Nancy Wake, a New Zealand-born Australian, was a heroic resistance fighter in the Second World War, notably serving alongside Maquis groups in the centre and south of France. On 29 February 1944, with France under German occupation, she was parachuted into the Allier department of the hilly French Auvergne. She was thirty-one and a British secret agent, sent to support French resisters to combat the Nazi peril. It was to mark her greatest contribution to the Allied cause, embarked on in 1940 and maintained until 1944.
Wake, born in Wellington on 30 August 1912, moved to Sydney with her family in 1914. Her childhood was marked by poverty but an unexpected inheritance from an aunt enabled her to leave Australia in 1932. After travelling to Vancouver and New York, she moved to London where she enrolled in Queen’s College of Journalism; in 1934, domiciled in Paris, she secured a post as a freelance reporter in the French office of Hearst’s American newspaper. Her assignations in Europe exposed her to Nazi oppression and Hitler’s expansionist programme that culminated in the invasion of Poland in September 1939, prompting a declaration of war by France and Britain. In November she married wealthy industrialist Henri Fiocca in Marseille. Only after the war did she learn that he had died, having been arrested, tortured and executed by the Gestapo for refusing to reveal her whereabouts and identity. By then the Germans had dubbed her ‘The White Mouse’ due to her baffling ability to elude notice and avoid capture. The name was used in the title of her 1985 autobiography, largely devoted to recounting her wartime activities.
After serving as a volunteer ambulance driver following the German invasion of northern France in 1940, Wake went south, initially participating in resistance activities as a clandestine courier. It led her to join the Pat O’Leary Line, an undercover circuit that escorted escapers, notably Jews, downed airmen and evaders of German labour recruitment, along the south coast via safe houses to neutral Spain. Wake’s role was highly risky: posing as a wealthy woman given to travel and holidays, she carried and delivered secret mail, harboured those on the run in her Alpine chalet and accompanied fugitives along the Line. In November 1942 the Nazis occupied France’s previously free South Zone, making the O’Leary operations increasingly dangerous, and when Wake’s phone was tapped by the Gestapo and the Line betrayed, she was forced to flee. After six abortive attempts and a series of hair-raising escapades she, with six others, crossed the Pyrenees led by sympathetic local guides. By the time she reached London in June 1943 she had helped bring some 1,037 fugitives to safety.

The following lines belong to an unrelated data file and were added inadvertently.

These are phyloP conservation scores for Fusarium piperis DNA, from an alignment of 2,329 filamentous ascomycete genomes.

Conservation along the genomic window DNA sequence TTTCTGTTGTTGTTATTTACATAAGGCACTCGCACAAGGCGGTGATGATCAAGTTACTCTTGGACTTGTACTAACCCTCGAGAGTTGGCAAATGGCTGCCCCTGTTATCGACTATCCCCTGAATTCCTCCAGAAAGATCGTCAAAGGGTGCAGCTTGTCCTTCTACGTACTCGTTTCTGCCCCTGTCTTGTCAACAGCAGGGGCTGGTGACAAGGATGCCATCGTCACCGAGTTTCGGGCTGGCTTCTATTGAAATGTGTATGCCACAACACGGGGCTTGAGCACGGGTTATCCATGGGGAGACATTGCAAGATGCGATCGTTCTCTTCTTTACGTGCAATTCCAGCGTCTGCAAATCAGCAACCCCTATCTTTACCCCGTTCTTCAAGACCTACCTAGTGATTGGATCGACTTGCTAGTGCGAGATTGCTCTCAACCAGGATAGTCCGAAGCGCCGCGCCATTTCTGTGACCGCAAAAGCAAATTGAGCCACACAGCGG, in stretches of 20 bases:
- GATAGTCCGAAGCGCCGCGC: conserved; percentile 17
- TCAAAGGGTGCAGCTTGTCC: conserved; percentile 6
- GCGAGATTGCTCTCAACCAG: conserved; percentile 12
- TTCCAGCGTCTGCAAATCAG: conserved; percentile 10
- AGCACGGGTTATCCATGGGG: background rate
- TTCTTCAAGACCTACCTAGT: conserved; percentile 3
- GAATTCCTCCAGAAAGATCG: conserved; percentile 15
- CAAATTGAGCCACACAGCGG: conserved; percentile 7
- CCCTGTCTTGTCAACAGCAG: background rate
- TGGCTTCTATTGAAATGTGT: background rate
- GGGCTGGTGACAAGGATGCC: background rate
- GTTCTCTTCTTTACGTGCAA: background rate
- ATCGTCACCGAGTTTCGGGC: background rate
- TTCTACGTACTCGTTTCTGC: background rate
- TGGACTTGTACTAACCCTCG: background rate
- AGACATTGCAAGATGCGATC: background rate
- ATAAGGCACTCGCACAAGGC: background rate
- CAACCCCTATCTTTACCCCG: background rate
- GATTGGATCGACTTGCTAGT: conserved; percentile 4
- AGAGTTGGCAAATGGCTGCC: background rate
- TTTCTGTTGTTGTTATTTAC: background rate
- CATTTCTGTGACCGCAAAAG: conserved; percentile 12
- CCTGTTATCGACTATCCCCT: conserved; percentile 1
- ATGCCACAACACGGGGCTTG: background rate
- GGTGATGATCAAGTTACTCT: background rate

Anxious to resume her resistance activities, Wake enrolled in the Special Operations Executive (SOE), a British intelligence organisation masterminded by Churchill to provide the means, material and intelligence staff to European resistance cells. The sixteen-week training period, in which Wake reputedly excelled, included tuition in unarmed combat, demolition and survival techniques and aptitude in code-breaking, impersonation and disguise. On arrival in France and bearing the code-name Hélène, Wake joined the regional Maquis—one of the rural guerrilla bands of the French Resistance—liaising with London, receiving nocturnal parachute drops, distributing the contents (money, equipment and arms) to the resisters, and assembling weaponry. Thanks to her training and fluency in French she was a proficient instructor, an adept markswoman and a knowledgeable spy.
Remarkably, Wake moved easily in the company of her male co-fighters, invariably sleeping alongside them on forest floors in between skirmishes and covert forays. Her stamina, good humour and courage earned the admiration and trust of the men, cemented when she accomplished the now much-cited ‘bike ride’ (for which she was awarded the British George Medal in 1945): motivated by the loss of the group’s radio, which her radio transmitter had had to bury and abandon in a hurried retreat, she cycled north on a round trip of 500 kilometres in seventy-two hours, dodging German road patrols by heading over open fields, finding a secret contact with a radio and alerting London headquarters. On her return, hailed by her comrades, she learned that a new radio, along with an operator, had indeed arrived.